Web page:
Academic journal article CLIO

"Hegel and America" by Jose Ortega Y Gasset

Academic journal article CLIO

"Hegel and America" by Jose Ortega Y Gasset

Article excerpt

Introduction

After receiving his doctorate from Madrid, Jose Ortega y Gasset studied philosophy in Germany from 1904 to 1908. Before this visit to Germany, his work revealed little interest in German writers (except Nietzsche),(2) and the overwhelming importance of neo-Kantian influences during his study in Marburg has prevented scholars from seriously considering Hegel as a significant influence; indeed, the powerful anti-Hegelian bias of German neo-Kantians would seem to warrant ignoring Hegel. Thus Marias sees Ortega's study in Marburg, center of neo-Kantianism, as the "decisive stage" of his study in Germany,(3) recalling how (according to Ortega himself) the neo-Kantians were so hostile to Hegel that Hegel's work was not read.(4)

Nevertheless, Ortega's years in Germany also coincided with a surge of scholarly interest in Hegel's early manuscripts. He was in Germany when Hegel's early writings appeared in 1907,(5) and though Gray claims that he first read Dilthey in 1929(6) - he was also in Germany when Dilthey published his major study Die Jugendgeschichte Hegels.(7) Scholars have observed the strong affinity between Ortega and Dilthey,(8) and Ortega's interest in Dilthey, whom he later studied and translated,(9) may have roots in his early trip to Germany. Moreover, it is difficult to untangle Dilthey's influence and Hegel's, for Ortega himself recognized the convergence of their ideas in other contexts.(10)

Conspiring with the historical neglect of Hegel's influence on Ortega, prevailing philosophical interpretations of Ortega have likewise obscured Hegel's importance. Stressing existentialist or phenomenological characteristics of Ortega's thought, scholars have focused on the influence of Heidegger(11) or Husserl(12) and ignored Hegel. Yet the influence of Hegel appears in Ortega's general interest in a philosophy and system of history,(13) and Hegel also may have influenced Ortega's notion of life as vital experience.(14) Through this idea of life Ortega would seek to reconcile idealism and realism - an idea usually ascribed to Heidegger's influence. For Ortega, "Life is what we are and what we do."(15) Unlike thought or consciousness, which belongs to the individual subject, such life, he argues, transcends the individual: "Thought is mine, is I. My life is not mine, but I belong to it" (158). This life connects the individual to others, just as reality "is my coexistence with the thing" (147), and the ultimate reality is the self's connection with all things (158). The idea of life provides an important grounding for Ortega's social and historical vision, a treatment that has striking antecedents in Hegel's early writings, where life also played a central role in overcoming the duality of subject and object. Struggling to find a way of expressing the comprehensive reconciliation of all oppositions, Hegel contrasts the individual human being, the individual life, to this more comprehensive category of life,(16) which Dilthey would recognize as prefiguring the functions of spirit and culture in his own writings.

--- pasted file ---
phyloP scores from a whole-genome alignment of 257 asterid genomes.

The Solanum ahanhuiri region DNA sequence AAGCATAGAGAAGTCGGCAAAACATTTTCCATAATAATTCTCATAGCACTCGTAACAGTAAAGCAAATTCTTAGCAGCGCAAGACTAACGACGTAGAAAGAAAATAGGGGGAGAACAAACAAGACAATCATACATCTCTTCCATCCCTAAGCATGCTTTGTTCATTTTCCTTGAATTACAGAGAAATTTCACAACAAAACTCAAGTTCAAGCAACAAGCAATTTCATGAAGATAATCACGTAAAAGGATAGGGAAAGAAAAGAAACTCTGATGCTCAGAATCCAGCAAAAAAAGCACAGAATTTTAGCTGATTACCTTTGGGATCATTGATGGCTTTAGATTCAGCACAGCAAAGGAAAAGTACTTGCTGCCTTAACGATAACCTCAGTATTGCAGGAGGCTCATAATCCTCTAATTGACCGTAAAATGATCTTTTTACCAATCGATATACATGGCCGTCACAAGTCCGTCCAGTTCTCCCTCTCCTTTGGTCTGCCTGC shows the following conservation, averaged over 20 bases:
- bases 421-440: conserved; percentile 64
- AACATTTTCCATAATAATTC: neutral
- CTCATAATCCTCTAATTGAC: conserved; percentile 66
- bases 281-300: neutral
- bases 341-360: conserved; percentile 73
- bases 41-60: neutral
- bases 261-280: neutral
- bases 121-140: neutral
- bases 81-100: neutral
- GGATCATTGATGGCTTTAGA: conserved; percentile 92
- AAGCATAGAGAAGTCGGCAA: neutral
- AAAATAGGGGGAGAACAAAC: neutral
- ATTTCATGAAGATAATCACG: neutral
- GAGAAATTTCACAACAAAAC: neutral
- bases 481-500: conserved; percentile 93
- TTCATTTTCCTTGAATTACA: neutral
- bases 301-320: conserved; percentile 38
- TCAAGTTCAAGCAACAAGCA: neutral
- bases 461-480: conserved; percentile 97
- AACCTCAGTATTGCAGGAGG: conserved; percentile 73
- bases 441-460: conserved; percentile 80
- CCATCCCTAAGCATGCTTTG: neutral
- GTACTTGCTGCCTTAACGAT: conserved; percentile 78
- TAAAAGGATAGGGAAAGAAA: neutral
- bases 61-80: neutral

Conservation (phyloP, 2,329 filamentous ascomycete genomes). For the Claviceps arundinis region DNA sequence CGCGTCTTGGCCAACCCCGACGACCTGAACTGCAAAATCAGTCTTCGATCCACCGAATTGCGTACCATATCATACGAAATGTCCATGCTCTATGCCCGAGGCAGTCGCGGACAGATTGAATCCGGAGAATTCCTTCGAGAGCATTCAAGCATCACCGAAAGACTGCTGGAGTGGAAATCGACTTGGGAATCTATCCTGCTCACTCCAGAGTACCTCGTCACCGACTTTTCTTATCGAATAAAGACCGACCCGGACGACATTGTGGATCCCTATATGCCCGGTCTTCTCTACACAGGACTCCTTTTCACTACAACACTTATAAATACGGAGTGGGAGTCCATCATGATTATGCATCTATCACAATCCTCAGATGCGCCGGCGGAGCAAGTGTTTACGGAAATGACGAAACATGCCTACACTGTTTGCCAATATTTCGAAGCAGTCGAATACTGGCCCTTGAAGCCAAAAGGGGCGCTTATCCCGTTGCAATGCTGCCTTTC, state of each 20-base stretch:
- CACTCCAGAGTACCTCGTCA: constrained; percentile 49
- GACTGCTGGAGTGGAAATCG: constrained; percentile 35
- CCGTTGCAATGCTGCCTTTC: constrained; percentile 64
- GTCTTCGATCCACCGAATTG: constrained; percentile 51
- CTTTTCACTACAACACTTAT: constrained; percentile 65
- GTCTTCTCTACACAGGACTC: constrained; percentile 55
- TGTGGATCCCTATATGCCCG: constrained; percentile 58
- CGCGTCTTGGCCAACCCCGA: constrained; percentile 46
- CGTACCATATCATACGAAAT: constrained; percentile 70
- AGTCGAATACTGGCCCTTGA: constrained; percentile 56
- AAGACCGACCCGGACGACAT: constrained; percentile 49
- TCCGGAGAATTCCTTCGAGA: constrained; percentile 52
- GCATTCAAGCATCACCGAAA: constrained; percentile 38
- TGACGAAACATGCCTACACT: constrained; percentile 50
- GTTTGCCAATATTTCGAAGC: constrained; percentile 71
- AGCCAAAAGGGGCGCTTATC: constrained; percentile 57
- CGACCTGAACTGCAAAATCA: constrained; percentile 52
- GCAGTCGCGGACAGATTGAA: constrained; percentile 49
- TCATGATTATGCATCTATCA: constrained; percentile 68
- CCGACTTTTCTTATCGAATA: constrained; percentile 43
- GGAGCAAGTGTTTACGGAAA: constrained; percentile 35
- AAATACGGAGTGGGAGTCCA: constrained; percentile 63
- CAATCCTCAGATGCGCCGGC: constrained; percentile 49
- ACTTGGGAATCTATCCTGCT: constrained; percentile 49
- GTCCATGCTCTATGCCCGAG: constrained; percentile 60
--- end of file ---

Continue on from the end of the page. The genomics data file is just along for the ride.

Certainly by the mid-1920s Hegel was a major interest of Ortega. From 1928 to 1931 Ortega composed three essays specifically about Hegel and also published Hegel's Philosophy of History in Spanish translation.(17) Though Karl Weintraub has previously suggested the importance of these essays for understanding Ortega's thought,(18) none has been translated into English, and there has been little discussion of them.(19) Ortega's interest in Hegel also appears in other contemporaneous writings that do not directly treat Hegel. For example, many of the themes treated in "Hegel and America" recur in "The Argentinian State and the Argentinian." While his essay on Argentina does not directly discuss Hegel, Ortega collapses familiar Hegelian categories into bright images.(20) In it Ortega deplores the loss of historical consciousness, which he sees as root cause of the world crisis, and he portrays current events as parallel to the decline of classical civilization. …

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